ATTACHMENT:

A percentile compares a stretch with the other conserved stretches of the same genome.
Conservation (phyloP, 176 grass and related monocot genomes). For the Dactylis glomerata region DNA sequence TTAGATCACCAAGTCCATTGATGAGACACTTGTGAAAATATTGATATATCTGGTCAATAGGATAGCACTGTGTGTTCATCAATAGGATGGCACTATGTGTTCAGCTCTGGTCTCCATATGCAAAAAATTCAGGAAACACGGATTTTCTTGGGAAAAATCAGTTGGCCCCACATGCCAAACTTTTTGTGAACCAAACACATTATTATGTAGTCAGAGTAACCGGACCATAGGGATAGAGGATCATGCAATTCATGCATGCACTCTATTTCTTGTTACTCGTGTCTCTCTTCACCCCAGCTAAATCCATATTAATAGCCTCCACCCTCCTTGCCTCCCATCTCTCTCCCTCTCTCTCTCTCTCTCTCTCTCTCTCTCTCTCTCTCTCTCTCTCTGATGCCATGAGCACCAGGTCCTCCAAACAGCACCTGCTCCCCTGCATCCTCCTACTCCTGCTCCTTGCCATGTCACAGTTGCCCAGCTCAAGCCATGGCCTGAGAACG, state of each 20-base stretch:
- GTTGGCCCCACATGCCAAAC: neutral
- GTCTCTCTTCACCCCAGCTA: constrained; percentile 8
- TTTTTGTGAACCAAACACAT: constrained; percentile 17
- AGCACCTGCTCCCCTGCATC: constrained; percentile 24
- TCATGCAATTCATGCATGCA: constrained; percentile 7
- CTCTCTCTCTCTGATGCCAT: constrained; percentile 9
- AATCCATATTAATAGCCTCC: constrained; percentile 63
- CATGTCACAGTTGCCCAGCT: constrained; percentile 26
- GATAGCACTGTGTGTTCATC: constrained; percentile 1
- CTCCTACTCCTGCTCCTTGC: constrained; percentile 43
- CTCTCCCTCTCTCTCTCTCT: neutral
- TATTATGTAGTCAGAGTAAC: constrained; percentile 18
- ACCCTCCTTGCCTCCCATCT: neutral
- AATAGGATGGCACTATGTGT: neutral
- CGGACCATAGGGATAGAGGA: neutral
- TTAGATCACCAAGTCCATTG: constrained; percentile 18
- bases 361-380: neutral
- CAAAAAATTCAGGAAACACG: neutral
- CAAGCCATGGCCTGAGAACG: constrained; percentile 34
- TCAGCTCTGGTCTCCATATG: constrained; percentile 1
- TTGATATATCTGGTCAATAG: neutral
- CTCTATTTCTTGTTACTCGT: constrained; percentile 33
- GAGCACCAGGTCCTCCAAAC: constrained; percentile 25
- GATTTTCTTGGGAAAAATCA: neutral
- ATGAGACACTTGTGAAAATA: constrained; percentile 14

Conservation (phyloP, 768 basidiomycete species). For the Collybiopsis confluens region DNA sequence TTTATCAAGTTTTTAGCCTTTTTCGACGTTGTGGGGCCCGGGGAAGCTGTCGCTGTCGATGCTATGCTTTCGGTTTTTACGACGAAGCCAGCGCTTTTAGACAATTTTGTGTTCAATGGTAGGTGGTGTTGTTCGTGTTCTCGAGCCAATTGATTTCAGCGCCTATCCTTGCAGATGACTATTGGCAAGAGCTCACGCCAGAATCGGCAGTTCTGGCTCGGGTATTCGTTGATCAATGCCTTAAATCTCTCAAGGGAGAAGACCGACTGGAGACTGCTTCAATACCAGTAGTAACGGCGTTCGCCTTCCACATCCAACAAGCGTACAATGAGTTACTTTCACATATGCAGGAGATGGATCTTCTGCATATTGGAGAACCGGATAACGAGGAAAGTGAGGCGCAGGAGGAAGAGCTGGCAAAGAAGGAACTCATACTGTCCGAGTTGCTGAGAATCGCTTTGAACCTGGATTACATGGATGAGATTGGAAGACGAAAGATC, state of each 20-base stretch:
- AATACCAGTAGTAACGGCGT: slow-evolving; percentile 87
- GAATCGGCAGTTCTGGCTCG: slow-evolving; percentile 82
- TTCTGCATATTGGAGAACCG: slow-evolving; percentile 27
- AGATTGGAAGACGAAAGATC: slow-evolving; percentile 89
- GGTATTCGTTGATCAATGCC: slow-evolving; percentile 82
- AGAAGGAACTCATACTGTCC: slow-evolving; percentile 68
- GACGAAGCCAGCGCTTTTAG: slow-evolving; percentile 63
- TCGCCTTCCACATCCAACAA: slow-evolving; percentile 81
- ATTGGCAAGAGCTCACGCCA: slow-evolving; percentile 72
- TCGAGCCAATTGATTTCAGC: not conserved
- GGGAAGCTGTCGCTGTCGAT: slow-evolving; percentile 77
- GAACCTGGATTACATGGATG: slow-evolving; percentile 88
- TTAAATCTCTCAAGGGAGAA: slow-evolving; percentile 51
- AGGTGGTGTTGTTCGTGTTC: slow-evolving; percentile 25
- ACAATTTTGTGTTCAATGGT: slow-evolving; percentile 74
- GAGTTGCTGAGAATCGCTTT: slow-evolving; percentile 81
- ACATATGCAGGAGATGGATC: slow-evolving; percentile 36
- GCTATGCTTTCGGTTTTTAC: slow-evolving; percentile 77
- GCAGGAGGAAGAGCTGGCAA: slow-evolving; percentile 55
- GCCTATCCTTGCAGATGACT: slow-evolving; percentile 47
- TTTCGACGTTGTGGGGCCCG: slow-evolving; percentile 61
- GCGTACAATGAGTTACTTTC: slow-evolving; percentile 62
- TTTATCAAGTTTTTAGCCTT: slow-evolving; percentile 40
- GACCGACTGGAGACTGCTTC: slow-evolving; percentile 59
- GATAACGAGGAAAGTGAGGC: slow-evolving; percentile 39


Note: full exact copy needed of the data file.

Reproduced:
A percentile compares a stretch with the other conserved stretches of the same genome.
Conservation (phyloP, 176 grass and related monocot genomes). For the Dactylis glomerata region DNA sequence TTAGATCACCAAGTCCATTGATGAGACACTTGTGAAAATATTGATATATCTGGTCAATAGGATAGCACTGTGTGTTCATCAATAGGATGGCACTATGTGTTCAGCTCTGGTCTCCATATGCAAAAAATTCAGGAAACACGGATTTTCTTGGGAAAAATCAGTTGGCCCCACATGCCAAACTTTTTGTGAACCAAACACATTATTATGTAGTCAGAGTAACCGGACCATAGGGATAGAGGATCATGCAATTCATGCATGCACTCTATTTCTTGTTACTCGTGTCTCTCTTCACCCCAGCTAAATCCATATTAATAGCCTCCACCCTCCTTGCCTCCCATCTCTCTCCCTCTCTCTCTCTCTCTCTCTCTCTCTCTCTCTCTCTCTCTCTCTCTGATGCCATGAGCACCAGGTCCTCCAAACAGCACCTGCTCCCCTGCATCCTCCTACTCCTGCTCCTTGCCATGTCACAGTTGCCCAGCTCAAGCCATGGCCTGAGAACG, state of each 20-base stretch:
- GTTGGCCCCACATGCCAAAC: neutral
- GTCTCTCTTCACCCCAGCTA: constrained; percentile 8
- TTTTTGTGAACCAAACACAT: constrained; percentile 17
- AGCACCTGCTCCCCTGCATC: constrained; percentile 24
- TCATGCAATTCATGCATGCA: constrained; percentile 7
- CTCTCTCTCTCTGATGCCAT: constrained; percentile 9
- AATCCATATTAATAGCCTCC: constrained; percentile 63
- CATGTCACAGTTGCCCAGCT: constrained; percentile 26
- GATAGCACTGTGTGTTCATC: constrained; percentile 1
- CTCCTACTCCTGCTCCTTGC: constrained; percentile 43
- CTCTCCCTCTCTCTCTCTCT: neutral
- TATTATGTAGTCAGAGTAAC: constrained; percentile 18
- ACCCTCCTTGCCTCCCATCT: neutral
- AATAGGATGGCACTATGTGT: neutral
- CGGACCATAGGGATAGAGGA: neutral
- TTAGATCACCAAGTCCATTG: constrained; percentile 18
- bases 361-380: neutral
- CAAAAAATTCAGGAAACACG: neutral
- CAAGCCATGGCCTGAGAACG: constrained; percentile 34
- TCAGCTCTGGTCTCCATATG: constrained; percentile 1
- TTGATATATCTGGTCAATAG: neutral
- CTCTATTTCTTGTTACTCGT: constrained; percentile 33
- GAGCACCAGGTCCTCCAAAC: constrained; percentile 25
- GATTTTCTTGGGAAAAATCA: neutral
- ATGAGACACTTGTGAAAATA: constrained; percentile 14

Conservation (phyloP, 768 basidiomycete species). For the Collybiopsis confluens region DNA sequence TTTATCAAGTTTTTAGCCTTTTTCGACGTTGTGGGGCCCGGGGAAGCTGTCGCTGTCGATGCTATGCTTTCGGTTTTTACGACGAAGCCAGCGCTTTTAGACAATTTTGTGTTCAATGGTAGGTGGTGTTGTTCGTGTTCTCGAGCCAATTGATTTCAGCGCCTATCCTTGCAGATGACTATTGGCAAGAGCTCACGCCAGAATCGGCAGTTCTGGCTCGGGTATTCGTTGATCAATGCCTTAAATCTCTCAAGGGAGAAGACCGACTGGAGACTGCTTCAATACCAGTAGTAACGGCGTTCGCCTTCCACATCCAACAAGCGTACAATGAGTTACTTTCACATATGCAGGAGATGGATCTTCTGCATATTGGAGAACCGGATAACGAGGAAAGTGAGGCGCAGGAGGAAGAGCTGGCAAAGAAGGAACTCATACTGTCCGAGTTGCTGAGAATCGCTTTGAACCTGGATTACATGGATGAGATTGGAAGACGAAAGATC, state of each 20-base stretch:
- AATACCAGTAGTAACGGCGT: slow-evolving; percentile 87
- GAATCGGCAGTTCTGGCTCG: slow-evolving; percentile 82
- TTCTGCATATTGGAGAACCG: slow-evolving; percentile 27
- AGATTGGAAGACGAAAGATC: slow-evolving; percentile 89
- GGTATTCGTTGATCAATGCC: slow-evolving; percentile 82
- AGAAGGAACTCATACTGTCC: slow-evolving; percentile 68
- GACGAAGCCAGCGCTTTTAG: slow-evolving; percentile 63
- TCGCCTTCCACATCCAACAA: slow-evolving; percentile 81
- ATTGGCAAGAGCTCACGCCA: slow-evolving; percentile 72
- TCGAGCCAATTGATTTCAGC: not conserved
- GGGAAGCTGTCGCTGTCGAT: slow-evolving; percentile 77
- GAACCTGGATTACATGGATG: slow-evolving; percentile 88
- TTAAATCTCTCAAGGGAGAA: slow-evolving; percentile 51
- AGGTGGTGTTGTTCGTGTTC: slow-evolving; percentile 25
- ACAATTTTGTGTTCAATGGT: slow-evolving; percentile 74
- GAGTTGCTGAGAATCGCTTT: slow-evolving; percentile 81
- ACATATGCAGGAGATGGATC: slow-evolving; percentile 36
- GCTATGCTTTCGGTTTTTAC: slow-evolving; percentile 77
- GCAGGAGGAAGAGCTGGCAA: slow-evolving; percentile 55
- GCCTATCCTTGCAGATGACT: slow-evolving; percentile 47
- TTTCGACGTTGTGGGGCCCG: slow-evolving; percentile 61
- GCGTACAATGAGTTACTTTC: slow-evolving; percentile 62
- TTTATCAAGTTTTTAGCCTT: slow-evolving; percentile 40
- GACCGACTGGAGACTGCTTC: slow-evolving; percentile 59
- GATAACGAGGAAAGTGAGGC: slow-evolving; percentile 39